IM: Could you take us through that process? You’re in the airport and you feel enraged—what do you do?
MR: First, I know it’s not what the other person is doing that is making me angry. It’s my thinking. If I’m angry, I sit back and enjoy what I call the jackal show going on in my head. I know that all such language and images are tragic expressions of an unmet need. I say tragic because if we act out of that imagery, all we want is to punish or blame. I take the time to look inside and identify the need that isn’t getting met. Then I’m in the world that Rumi talks about: “This place beyond right and wrong doing, I’ll meet you there.”
IM: Wouldn’t meditation practice help us in our capacity to arrive at this place and to bring a spirit of reconciliation to the world?
MR: I think some people’s practices do. Meditation helps people become more aware of the thinking process, and that’s a good thing. I have found, and research confirms this, that within every religion there are two radically different groups of people in terms of how they experience the identical religious practices. Some people get tremendous energy from their practice and work hard to transform the social structures that are starving and oppressing people. Others engage in the same practice in a way that gives them comfort and tolerance with living in the world as it is.
IM: Do you think it’s everyone’s job to transform the structures?
MR: If people have what is called transformative spirituality, they cannot rest when others are dying of starvation. It’s not enough that they believe that if they purify the self, energy will radiate to take care of things.
IM: What about dealing with inner violence?
MR: This is a big part of our training. We show how to give empathy and connection within ourselves and with the people with whom we have daily contact. This helps reshape the structures that are contributing to the violence on our planet.
IM: You’ve told some very inspirational stories over the years of remarkable people who were able to respond to difficult circumstances and still keep their hearts open. What do you think allows these people to do this?
MR: I go around the world and speak with people who have had such horrible things happen to them that I can hardly even imagine how they’ve stayed so compassionate. So I ask them, “What have you seen from others that has helped you stay conscious of compassion?” Almost always it’s one of their parents or both who helped educate them to escape the reward-and-punishment paradigm.
IM: Can we develop such qualities later in life?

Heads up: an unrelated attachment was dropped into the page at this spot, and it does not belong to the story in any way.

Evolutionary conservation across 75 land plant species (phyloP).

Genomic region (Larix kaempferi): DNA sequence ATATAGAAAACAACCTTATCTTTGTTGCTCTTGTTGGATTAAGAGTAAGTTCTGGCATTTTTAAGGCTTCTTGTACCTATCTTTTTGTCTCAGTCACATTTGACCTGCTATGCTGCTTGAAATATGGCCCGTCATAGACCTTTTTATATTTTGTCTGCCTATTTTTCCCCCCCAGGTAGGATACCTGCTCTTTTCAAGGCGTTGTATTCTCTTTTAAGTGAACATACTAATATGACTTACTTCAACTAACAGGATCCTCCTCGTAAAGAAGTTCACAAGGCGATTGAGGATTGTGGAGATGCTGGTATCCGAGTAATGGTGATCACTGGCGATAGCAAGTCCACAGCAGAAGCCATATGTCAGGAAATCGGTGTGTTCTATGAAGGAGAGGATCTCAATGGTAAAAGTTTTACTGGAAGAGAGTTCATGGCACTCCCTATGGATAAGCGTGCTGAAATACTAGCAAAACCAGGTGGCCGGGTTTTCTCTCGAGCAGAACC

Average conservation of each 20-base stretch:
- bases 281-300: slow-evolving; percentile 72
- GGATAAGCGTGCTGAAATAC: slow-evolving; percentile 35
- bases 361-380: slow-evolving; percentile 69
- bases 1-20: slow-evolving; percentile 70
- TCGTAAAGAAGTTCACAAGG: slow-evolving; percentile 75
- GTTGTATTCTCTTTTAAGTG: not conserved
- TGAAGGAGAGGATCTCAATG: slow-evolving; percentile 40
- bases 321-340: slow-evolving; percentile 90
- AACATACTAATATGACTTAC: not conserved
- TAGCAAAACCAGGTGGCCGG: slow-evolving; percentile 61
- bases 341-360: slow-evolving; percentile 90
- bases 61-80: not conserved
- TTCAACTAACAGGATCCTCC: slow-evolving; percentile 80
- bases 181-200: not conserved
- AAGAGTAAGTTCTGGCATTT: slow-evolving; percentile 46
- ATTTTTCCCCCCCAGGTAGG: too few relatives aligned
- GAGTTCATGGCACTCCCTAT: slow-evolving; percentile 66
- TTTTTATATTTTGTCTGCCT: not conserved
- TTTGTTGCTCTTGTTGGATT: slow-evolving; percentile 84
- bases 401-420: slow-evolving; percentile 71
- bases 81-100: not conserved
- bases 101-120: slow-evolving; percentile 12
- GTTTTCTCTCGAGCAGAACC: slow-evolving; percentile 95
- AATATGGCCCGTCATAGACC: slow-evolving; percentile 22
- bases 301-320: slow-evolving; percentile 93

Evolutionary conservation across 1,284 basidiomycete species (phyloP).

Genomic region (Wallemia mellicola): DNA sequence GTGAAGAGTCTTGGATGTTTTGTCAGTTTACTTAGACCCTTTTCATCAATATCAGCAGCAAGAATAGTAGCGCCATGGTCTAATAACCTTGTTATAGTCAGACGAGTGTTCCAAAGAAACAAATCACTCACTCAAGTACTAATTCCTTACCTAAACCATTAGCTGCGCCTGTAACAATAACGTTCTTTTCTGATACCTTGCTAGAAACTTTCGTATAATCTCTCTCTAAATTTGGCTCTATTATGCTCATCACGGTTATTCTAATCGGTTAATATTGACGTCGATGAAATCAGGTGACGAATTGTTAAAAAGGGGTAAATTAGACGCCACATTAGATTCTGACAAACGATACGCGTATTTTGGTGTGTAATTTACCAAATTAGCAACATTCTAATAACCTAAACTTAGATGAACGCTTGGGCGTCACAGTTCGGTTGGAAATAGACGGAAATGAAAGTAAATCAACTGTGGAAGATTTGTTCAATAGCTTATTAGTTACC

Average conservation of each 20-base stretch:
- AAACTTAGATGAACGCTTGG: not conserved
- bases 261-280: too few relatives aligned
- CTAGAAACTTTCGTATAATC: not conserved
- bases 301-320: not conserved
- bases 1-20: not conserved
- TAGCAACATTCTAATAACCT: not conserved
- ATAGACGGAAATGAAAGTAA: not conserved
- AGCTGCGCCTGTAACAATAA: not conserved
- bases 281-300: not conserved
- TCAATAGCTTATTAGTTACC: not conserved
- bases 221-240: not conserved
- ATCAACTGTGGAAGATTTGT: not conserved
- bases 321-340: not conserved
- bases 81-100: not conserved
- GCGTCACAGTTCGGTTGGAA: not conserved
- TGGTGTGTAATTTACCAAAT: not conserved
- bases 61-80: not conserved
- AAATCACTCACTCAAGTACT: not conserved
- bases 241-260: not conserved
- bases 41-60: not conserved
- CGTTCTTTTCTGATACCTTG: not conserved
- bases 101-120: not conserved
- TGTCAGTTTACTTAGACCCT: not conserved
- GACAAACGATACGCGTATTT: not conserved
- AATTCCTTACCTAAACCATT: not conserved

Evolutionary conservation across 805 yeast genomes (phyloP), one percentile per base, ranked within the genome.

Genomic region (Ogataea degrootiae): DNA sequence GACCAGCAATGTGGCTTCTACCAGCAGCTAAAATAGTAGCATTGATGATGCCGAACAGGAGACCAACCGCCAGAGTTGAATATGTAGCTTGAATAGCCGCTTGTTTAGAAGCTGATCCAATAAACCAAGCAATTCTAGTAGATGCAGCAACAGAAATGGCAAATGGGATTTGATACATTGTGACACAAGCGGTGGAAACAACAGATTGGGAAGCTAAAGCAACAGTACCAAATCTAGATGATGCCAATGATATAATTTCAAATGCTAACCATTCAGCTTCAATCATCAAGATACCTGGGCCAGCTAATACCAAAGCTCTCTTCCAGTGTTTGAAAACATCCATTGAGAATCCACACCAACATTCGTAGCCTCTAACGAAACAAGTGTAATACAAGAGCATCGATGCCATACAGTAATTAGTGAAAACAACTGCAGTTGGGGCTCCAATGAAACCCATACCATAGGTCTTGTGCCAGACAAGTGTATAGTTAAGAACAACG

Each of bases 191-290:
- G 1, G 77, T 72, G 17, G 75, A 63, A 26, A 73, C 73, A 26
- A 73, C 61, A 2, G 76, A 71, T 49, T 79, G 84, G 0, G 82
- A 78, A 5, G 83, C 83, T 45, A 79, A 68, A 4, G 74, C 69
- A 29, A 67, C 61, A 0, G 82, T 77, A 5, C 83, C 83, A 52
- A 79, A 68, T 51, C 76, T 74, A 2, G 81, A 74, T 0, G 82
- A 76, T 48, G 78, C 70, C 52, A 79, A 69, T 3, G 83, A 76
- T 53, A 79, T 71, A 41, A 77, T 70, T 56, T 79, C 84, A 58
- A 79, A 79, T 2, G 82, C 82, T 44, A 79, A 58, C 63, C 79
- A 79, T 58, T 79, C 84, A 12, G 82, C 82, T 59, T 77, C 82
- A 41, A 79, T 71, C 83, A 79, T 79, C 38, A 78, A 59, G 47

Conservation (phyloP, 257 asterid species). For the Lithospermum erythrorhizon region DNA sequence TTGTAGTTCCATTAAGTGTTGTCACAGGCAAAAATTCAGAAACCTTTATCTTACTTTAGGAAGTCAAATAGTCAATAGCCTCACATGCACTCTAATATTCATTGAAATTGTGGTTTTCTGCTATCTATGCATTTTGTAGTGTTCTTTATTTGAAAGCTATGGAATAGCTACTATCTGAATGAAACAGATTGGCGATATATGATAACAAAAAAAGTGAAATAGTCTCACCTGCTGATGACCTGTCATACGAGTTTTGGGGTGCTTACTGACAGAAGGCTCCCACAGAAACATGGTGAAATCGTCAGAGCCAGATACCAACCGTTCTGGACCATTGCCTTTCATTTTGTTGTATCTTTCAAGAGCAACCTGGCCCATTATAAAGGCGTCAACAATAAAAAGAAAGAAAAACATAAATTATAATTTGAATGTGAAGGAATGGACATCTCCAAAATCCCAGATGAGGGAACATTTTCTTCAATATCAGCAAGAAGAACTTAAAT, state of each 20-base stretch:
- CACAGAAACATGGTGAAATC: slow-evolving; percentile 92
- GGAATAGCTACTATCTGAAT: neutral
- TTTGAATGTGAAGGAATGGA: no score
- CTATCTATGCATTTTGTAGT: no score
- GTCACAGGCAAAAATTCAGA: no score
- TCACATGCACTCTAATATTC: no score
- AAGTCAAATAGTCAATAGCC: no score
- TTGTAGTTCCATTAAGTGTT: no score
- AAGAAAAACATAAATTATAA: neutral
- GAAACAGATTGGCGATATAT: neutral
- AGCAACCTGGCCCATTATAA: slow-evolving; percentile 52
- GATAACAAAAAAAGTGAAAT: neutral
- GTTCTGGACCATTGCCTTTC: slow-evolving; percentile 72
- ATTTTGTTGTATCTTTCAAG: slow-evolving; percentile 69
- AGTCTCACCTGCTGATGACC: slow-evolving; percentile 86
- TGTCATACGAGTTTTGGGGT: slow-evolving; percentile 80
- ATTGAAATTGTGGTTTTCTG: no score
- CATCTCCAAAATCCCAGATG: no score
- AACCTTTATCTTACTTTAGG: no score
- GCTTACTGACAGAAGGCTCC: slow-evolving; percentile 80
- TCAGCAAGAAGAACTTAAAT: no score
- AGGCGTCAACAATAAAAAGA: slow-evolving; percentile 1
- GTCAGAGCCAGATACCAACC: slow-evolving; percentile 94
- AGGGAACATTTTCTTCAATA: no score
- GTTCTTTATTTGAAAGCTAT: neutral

MR: I think they are natural qualities and part of our intrinsic nature. Gandhi tells us not to mix up what’s natural with what’s habitual. If we haven’t been programmed to be this way, that doesn’t mean it isn’t natural. We can develop our true nature even if it requires a tremendous effort to get beyond all the programming in the other direction.
IM: Some of the transformations you describe seem to happen so quickly. How is that possible?
MR: When we get people to experience a certain quality of connection to the pain that’s been inside a long time, it can be rapidly transformed. Day in and day out, I do healing work with people who within thirty minutes have a major breakthrough in terms of how they relate to the world. I’m not saying, “Come into psychotherapy with me for three or four years, two or three times a week, and we’ll really take care of you.” No, I’m saying thirty, forty minutes with people is what it takes to give them a real taste of what it’s like to liberate themselves from deep habits.
IM: When does it become part of our evolutionary makeup and when is it just a cognitive thought that can be replaced?
MR: When a critical mass of people find it much more gratifying to serve life than to destroy it. This mass, called Cultural Creatives, is rapidly evolving and keeps growing. We are now actively involved in trying to connect networks of people so that they can synergistically work together to speed up the process.
IM: It seems that, from what you’re saying, the minority is growing, but right now many Americans are in a very dark place with what’s going on in the world.
MR: There’s a Hungarian named Ervin Laszlo who wrote a book called Macroshifts. He points out that there has been a series of times throughout evolution where things come to a point: either there’s an opportunity for a radical change in a positive direction, or there’s death and total destruction. I think we are at such a point, and I’m confident we can transform this horror into something precious. But it’s going to take an enormous concerted effort on the part of those blessed to see that there is another way.
IM: But hatred is so addictive. It often seems that feelings like empathy and understanding don’t have a chance.
MR: No matter what pain has gone on, if we connect people in a human way, their nature is to reconcile and to understand each other’s needs. What’s more addictive than hatred is compassion.
For more information about Nonviolent Communication and the work of Marshall Rosenberg, please visit www.cnvc.org.